While these activities are not primarily focused on muscle building, they can help improve muscle tone, flexibility, and overall body strength. Yoga and Pilates classes often incorporate bodyweight exercises and resistance training movements that engage various muscle groups.

Protein Intake

Adequate protein consumption is crucial for maintaining lean mass, as dietary protein provides essential amino acids necessary for muscle repair and growth. Older adults may have increased protein needs compared to younger people due to age-related anabolic resistance. Including protein-rich foods like lean meats, fish, eggs, dairy products and plant-based protein sources is essential.

Balanced Nutrition

Besides protein, a balanced diet is necessary to support overall health and muscle maintenance. Consuming a variety of nutrient-dense foods, including fruits, vegetables, whole grains, and healthy fats, ensures an adequate intake of vitamins, minerals, and antioxidants. Proper nutrition promotes optimal muscle function and supports lean mass preservation.

Hormone Optimization

Declining hormone levels, such as testosterone and growth hormone, are associated with age-related muscle loss. In certain cases, hormone replacement therapy under medical supervision may be considered to support lean mass preservation. However, the risks and benefits of such interventions should be carefully evaluated on an individual basis.

Lifestyle Factors

In addition to exercise and nutrition, other lifestyle factors contribute to maintaining lean mass. Sufficient sleep, stress management, and avoiding sedentary behavior are all important. Sleep is essential for muscle recovery and growth, while chronic stress and sedentary lifestyles have negative impacts on muscle health and body composition.

Making simple lifestyle switches can help you incorporate more movement into your daily routine.

  • Whenever possible, choose to walk or bike instead of relying on your car. This could mean walking or cycling to work, school, or nearby errands. Not only will this increase your physical activity, but it also has the added benefit of being good for the environment.
  • Instead of taking the elevator or escalator, opt for the stairs whenever you have the opportunity. Climbing stairs is an excellent way to get your heart rate up and engage multiple muscle groups.
  • When you’re running errands or going to work, choose to park your car farther away from the entrance. The extra walk to and from your destination adds up throughout the day and provides an opportunity to get some extra steps in.
  • Instead of scrolling through your phone or watching TV during breaks, use that time to engage in light exercises. You can do a quick set of bodyweight exercises, such as squats, lunges, or push-ups. You could also take a short walk around your office or home to refresh your mind and body.
  • Look for hobbies and activities that naturally involve movement. This could include gardening, dancing, playing a sport, or going for regular hikes. Find activities that you genuinely enjoy and make them a part of your regular routine.

Remember, small changes can add up over time. Find opportunities to move throughout your day, and gradually incorporate more physical activity into your routine. It’s important to listen to your body, start with manageable goals, and gradually increase your activity level as you feel comfortable.

Final Thoughts

Lean mass is a critical component of body composition, particularly as we age. Preserving and enhancing lean mass through exercise, proper nutrition, and healthy lifestyle choices have numerous benefits for older adults.

Maintaining strength, physical function, metabolic health, and bone density are all positively influenced by the presence of lean mass. By understanding the importance of lean mass and implementing strategies to support it, we can age gracefully, maintaining our vitality and independence for a higher quality of life.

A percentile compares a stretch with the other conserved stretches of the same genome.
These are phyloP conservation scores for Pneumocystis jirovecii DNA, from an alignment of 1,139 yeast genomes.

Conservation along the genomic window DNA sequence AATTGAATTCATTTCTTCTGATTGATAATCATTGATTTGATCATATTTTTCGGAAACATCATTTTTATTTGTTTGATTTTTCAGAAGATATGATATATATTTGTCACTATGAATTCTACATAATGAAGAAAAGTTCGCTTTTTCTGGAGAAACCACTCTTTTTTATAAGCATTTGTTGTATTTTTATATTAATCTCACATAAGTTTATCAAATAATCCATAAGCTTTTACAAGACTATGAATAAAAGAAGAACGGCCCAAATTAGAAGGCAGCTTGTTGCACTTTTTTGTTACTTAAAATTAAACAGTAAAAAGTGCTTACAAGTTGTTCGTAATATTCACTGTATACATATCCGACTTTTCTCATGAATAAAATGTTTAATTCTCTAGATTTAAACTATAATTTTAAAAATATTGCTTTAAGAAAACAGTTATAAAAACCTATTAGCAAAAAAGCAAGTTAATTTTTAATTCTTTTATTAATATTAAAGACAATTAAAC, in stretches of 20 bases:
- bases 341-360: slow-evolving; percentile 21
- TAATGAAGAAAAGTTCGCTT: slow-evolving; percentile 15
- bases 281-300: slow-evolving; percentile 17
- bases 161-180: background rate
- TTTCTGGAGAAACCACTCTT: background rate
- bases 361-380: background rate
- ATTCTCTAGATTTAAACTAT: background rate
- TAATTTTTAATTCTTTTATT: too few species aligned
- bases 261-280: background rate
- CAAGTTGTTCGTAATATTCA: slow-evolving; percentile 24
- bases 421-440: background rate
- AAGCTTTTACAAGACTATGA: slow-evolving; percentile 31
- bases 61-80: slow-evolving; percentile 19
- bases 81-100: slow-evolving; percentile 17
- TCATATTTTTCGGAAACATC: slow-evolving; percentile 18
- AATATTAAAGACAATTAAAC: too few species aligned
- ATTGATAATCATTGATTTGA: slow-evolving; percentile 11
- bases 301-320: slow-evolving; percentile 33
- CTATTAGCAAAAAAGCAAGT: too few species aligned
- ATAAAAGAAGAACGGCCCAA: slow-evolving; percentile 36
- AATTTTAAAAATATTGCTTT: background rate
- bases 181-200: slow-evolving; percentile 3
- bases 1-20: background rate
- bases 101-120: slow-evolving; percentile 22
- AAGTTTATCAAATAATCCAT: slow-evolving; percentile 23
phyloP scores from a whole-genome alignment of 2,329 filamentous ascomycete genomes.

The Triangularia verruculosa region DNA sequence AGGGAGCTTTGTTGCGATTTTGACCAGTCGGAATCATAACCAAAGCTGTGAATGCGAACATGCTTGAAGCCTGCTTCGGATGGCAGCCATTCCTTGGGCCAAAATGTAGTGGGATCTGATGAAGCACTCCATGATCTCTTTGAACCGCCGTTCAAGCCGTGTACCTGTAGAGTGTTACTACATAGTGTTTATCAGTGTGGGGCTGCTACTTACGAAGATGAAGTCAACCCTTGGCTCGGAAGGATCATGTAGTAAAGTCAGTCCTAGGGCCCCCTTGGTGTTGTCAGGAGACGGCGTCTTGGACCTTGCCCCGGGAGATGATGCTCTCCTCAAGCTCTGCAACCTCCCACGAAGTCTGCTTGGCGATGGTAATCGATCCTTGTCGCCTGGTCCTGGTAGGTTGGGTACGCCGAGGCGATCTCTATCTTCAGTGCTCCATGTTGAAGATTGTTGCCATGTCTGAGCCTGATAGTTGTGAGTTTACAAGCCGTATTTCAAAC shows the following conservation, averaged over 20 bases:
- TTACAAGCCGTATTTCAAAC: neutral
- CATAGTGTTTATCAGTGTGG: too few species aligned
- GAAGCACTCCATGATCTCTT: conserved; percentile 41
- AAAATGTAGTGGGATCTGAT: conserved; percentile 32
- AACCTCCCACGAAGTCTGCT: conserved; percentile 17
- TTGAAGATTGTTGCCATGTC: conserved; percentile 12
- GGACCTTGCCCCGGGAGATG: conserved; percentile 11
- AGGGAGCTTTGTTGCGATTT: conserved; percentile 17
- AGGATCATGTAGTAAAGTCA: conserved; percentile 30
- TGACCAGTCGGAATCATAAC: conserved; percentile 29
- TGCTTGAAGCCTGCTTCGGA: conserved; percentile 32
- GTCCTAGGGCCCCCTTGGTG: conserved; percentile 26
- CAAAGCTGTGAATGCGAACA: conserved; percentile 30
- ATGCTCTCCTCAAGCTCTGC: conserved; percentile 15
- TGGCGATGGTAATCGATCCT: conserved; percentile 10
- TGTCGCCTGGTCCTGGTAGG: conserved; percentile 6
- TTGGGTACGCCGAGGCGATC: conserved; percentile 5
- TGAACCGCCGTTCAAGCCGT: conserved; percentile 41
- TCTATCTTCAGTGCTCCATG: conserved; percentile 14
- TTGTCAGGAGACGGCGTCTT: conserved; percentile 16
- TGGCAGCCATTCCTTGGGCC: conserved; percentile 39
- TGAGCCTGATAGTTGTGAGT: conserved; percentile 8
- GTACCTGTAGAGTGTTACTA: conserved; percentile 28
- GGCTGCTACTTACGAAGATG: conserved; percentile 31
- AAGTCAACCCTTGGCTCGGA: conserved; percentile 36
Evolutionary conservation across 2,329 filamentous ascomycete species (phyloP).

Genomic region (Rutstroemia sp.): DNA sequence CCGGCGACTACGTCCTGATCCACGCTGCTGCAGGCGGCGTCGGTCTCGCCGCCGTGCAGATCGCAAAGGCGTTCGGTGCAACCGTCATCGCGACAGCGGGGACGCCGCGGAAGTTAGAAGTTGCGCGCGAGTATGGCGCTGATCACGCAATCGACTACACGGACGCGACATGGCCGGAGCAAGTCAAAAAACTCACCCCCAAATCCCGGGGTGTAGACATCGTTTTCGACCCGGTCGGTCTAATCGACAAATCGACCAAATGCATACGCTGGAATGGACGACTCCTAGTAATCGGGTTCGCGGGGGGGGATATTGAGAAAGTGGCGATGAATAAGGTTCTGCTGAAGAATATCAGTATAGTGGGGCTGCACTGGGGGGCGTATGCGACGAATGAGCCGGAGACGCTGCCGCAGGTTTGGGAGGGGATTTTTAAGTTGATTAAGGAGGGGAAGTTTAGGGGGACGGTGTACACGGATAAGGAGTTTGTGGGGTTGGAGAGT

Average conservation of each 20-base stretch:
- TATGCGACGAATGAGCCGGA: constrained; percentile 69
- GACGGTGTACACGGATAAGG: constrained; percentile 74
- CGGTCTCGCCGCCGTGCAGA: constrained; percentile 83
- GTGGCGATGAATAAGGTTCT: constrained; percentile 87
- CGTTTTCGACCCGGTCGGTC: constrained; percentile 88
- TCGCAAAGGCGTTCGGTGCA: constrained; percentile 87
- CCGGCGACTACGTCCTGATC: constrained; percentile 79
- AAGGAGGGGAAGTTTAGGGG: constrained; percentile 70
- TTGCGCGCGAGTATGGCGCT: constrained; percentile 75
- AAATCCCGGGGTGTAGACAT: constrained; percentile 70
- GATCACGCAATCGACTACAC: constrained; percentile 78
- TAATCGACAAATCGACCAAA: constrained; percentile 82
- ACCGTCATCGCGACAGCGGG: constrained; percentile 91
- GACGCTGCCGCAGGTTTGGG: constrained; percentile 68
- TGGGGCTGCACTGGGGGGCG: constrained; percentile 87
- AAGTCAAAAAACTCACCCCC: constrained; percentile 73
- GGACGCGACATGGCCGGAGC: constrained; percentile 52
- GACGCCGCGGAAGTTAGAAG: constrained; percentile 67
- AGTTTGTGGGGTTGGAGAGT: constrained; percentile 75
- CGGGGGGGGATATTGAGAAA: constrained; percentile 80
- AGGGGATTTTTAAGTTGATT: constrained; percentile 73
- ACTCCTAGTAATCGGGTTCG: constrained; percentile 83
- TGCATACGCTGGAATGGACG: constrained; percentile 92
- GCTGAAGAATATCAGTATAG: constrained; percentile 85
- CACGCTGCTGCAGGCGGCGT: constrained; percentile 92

Let’s Have a Conversation:

Do you do resistance training? What do you do to move more? What’s your favorite way to get some exercise? What’s your biggest obstacle when it comes to workout out?

Notify of

This site uses Akismet to reduce spam. Learn how your comment data is processed.

Inline Feedbacks
View all comments

Such an inspirational and motivating article. Just. Keep. Moving. So simple and yet so contrary to the lifestyles of many. I suggest building fitness into your daily routine with little tricks like…exercise before brushing your teeth. Since you brush daily, if you add exercise as the step before brushing, it will become natural – a habit. This strategy has helped me stay consistent with the fitness program. STRENGTH ~ STRETCH ~ STAMINA. That’s my winning formula!


Thanks Patti! I completely agree with you. Attaching a habit you want to have with a habit you already have makes it so much easier to establish. We’re all creatures of habit and can take advantage of it if we want to!


Oh my goodness, this article made me think of my late dad who used to say if you didn’t keep moving as you got older, you’d end up stuck in an armchair you couldn’t get out of watching TV. He used to say if you didn’t use it then you’d lose it.

He was an ex Royal Marine who served in WW2 and had a lot of discipline. Never owned a car and walked every day until he started getting infirm in his mid 80s. At one point we had to put a handrail on his staircase wall for him for extra support stair climbing – he told me he used both of the stair handrails on either side to get an arm and leg workout as he wasn’t out walking so much. If he gained 7lbs he’d cut down on portion size until he’d lost it again as he liked to maintain an optimum weight. As adults he used to tell us to limit eating sweet things as they weren’t good for us.

Sadly he passed away at 88 after 2 years of vascular dementia which started after he suffered heart failure due to a bad flu virus. That was almost 20 years ago now, but I remember all the common sense he taught us about health and ageing.


Linda your dad sounds like my dad! So full of wise words and always setting a good example. Move it or lose it is permanently ingrained in my brain I think. I’m sorry for your loss, but happy for your wonderful memories!

The Author

Dr. Tammi Kaeberlein is a scientist, working in the field of aging biology. She’s also the owner and author of Wander Healthy, a travel and lifestyle blog that provides practical tips, inspiration, and motivation to move more, so that you can adventure as far and as long as you want to.

You Might Also Like